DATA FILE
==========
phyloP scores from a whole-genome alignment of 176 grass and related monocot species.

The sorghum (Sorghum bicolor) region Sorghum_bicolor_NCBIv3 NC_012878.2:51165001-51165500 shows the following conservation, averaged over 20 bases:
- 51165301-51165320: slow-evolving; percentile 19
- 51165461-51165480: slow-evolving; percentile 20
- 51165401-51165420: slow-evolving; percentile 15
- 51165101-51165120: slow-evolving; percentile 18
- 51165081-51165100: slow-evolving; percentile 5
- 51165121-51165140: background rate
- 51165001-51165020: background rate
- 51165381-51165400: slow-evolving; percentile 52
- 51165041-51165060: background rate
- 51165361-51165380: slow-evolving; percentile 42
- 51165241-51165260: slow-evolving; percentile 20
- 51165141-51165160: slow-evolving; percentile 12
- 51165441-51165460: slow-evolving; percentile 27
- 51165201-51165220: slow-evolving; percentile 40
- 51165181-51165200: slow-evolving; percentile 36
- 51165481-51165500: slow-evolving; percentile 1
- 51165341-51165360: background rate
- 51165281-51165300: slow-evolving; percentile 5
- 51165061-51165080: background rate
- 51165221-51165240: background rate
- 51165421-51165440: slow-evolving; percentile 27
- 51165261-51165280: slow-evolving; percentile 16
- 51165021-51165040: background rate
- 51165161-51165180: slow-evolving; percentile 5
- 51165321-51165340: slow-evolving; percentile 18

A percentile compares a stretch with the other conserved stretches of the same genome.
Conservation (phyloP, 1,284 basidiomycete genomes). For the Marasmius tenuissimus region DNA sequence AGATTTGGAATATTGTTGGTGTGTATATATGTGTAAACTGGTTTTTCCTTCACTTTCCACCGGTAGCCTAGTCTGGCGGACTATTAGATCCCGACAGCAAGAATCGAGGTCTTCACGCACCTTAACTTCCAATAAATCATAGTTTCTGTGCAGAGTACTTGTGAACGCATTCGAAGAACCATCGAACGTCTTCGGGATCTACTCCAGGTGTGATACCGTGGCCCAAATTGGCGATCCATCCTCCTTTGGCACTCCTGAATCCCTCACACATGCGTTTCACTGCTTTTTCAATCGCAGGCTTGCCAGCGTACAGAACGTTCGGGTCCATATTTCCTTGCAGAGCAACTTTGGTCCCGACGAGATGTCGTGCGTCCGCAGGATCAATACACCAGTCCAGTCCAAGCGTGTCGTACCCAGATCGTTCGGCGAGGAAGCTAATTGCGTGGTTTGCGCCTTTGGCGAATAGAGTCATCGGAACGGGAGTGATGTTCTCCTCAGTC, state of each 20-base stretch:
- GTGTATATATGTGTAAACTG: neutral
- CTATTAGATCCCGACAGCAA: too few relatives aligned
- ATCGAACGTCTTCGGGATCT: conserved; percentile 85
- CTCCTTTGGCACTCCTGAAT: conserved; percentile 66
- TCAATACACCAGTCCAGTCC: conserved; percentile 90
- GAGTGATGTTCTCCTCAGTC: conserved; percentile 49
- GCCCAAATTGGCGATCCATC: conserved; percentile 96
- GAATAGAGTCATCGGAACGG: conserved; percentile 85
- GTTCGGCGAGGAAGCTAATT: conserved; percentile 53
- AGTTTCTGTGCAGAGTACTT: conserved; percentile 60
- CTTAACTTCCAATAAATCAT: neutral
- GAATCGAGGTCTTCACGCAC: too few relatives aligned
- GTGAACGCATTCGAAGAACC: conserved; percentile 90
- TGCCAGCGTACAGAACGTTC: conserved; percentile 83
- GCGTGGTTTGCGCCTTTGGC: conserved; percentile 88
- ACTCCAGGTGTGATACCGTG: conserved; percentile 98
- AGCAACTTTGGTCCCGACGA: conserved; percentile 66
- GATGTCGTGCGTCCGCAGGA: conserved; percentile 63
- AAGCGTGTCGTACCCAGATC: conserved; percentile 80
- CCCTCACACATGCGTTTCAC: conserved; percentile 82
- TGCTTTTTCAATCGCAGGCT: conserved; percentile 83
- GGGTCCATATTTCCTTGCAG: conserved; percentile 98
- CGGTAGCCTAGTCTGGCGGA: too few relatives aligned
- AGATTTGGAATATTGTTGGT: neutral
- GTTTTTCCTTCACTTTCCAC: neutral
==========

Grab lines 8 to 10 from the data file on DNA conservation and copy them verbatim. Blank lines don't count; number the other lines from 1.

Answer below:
- 51165121-51165140: background rate
- 51165001-51165020: background rate
- 51165381-51165400: slow-evolving; percentile 52